Posted by: coastcontact | April 6, 2013

Social Security is a Promise that will be Hard to Keep

Chained CPI is only the beginning of many other factors that will limit future payout.

Here is an unpleasant fact about Social Security.  The system was designed in the 1930s. Life expectancy at birth in 1930 was indeed only 58 for men and 62 for women, and the retirement age was 65.  Reported in USA Today, Social Security’s original retirement age of 65 was set in 1935 when life expectancy was 63. Today, life expectancy is 77 — and, for those who live to 65, life expectancy is 83. The system used to benefit financially from people who paid Social Security taxes but died before collecting any benefits.

When Social Security  was implemented almost 54% of men could expect to live to age 65 if they survived to age 21, and those who attained age 65 could expect to collect Social Security benefits for almost 13 years (and the numbers are even higher for women).  Men attaining 65 in 1990 can expect to live for 15.3 years compared to 12.7 years for men attaining 65 back in 1940.  This is data supplied by the Social Security Administration.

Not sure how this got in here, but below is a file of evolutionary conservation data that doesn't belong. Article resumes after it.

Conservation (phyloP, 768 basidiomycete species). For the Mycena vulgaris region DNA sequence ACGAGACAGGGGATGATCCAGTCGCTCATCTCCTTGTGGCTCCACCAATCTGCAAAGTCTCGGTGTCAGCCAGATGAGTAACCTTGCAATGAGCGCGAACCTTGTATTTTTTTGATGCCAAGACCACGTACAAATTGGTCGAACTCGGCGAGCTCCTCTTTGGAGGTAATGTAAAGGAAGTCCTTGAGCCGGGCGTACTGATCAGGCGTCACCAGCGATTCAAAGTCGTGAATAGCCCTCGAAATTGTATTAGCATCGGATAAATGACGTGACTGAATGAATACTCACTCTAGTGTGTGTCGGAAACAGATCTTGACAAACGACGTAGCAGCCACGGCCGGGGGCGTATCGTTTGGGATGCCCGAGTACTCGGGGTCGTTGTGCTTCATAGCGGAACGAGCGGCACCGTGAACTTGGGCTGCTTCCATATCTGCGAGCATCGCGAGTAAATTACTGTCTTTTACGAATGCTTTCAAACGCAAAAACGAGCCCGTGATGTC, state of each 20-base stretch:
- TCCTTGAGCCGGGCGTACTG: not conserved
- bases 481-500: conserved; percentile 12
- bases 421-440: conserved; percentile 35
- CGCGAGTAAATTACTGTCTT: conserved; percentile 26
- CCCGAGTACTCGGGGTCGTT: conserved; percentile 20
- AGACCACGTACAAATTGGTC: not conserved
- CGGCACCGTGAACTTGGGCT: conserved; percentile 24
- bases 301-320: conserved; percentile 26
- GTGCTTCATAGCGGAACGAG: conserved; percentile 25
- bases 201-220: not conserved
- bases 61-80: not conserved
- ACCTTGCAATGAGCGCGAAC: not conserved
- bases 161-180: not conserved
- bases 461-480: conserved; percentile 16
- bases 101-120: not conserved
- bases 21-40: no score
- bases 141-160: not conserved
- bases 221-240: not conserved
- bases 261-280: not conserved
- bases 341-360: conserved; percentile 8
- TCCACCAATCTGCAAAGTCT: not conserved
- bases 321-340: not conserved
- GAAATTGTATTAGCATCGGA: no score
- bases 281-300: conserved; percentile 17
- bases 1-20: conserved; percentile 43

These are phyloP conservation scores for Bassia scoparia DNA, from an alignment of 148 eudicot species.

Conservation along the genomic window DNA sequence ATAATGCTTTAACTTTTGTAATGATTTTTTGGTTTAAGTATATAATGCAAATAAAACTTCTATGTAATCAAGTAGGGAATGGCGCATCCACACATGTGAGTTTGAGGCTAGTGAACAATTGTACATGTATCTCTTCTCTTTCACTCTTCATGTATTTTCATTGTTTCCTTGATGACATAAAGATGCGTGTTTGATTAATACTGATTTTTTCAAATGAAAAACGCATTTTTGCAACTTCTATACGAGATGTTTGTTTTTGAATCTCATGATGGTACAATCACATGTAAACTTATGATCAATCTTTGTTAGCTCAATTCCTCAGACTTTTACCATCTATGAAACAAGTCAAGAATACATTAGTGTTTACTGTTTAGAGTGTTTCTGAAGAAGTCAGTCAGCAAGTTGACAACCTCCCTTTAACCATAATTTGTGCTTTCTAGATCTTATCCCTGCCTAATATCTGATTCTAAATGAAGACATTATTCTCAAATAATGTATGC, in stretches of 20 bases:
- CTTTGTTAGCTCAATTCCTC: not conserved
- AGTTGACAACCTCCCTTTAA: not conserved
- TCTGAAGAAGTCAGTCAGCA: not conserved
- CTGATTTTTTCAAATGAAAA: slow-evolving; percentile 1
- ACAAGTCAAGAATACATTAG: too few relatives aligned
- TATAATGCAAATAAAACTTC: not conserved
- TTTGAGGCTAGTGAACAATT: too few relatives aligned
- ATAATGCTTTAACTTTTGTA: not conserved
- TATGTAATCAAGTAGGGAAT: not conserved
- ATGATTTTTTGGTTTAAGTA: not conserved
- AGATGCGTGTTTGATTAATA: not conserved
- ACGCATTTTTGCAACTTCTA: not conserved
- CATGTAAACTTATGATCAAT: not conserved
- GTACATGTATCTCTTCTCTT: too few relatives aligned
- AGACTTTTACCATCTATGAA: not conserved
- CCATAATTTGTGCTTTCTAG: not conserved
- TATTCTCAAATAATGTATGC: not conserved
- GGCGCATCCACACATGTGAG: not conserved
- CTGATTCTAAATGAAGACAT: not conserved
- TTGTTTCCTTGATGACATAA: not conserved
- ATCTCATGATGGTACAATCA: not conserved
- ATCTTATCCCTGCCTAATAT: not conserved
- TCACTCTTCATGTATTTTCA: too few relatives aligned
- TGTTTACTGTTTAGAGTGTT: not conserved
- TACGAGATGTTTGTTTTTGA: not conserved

Some of the data is murky and can be interpreted to support your particular views.

I entered all of my Social Security contributions for my entire working years. I then calculated their future value in an Excel spreadsheet.   The calculation included the employer contributions.  I compounded the interest at 5% (Future Value Calculator for Single Payment-the annual contribution).  The results were enough money contributed to last 13 years.  But that calculation was made the year after I retired.  Since then my monthly SS income has increased.  As the increases continue my contributions may be consumed in ten years.

With growing numbers of people living into their 80s and 90s where will the money come from to pay their SS checks?  My guess is it will come from the general revenue of the United States.  That is the reason that chained CPI is inevitable as is a later retirement age.


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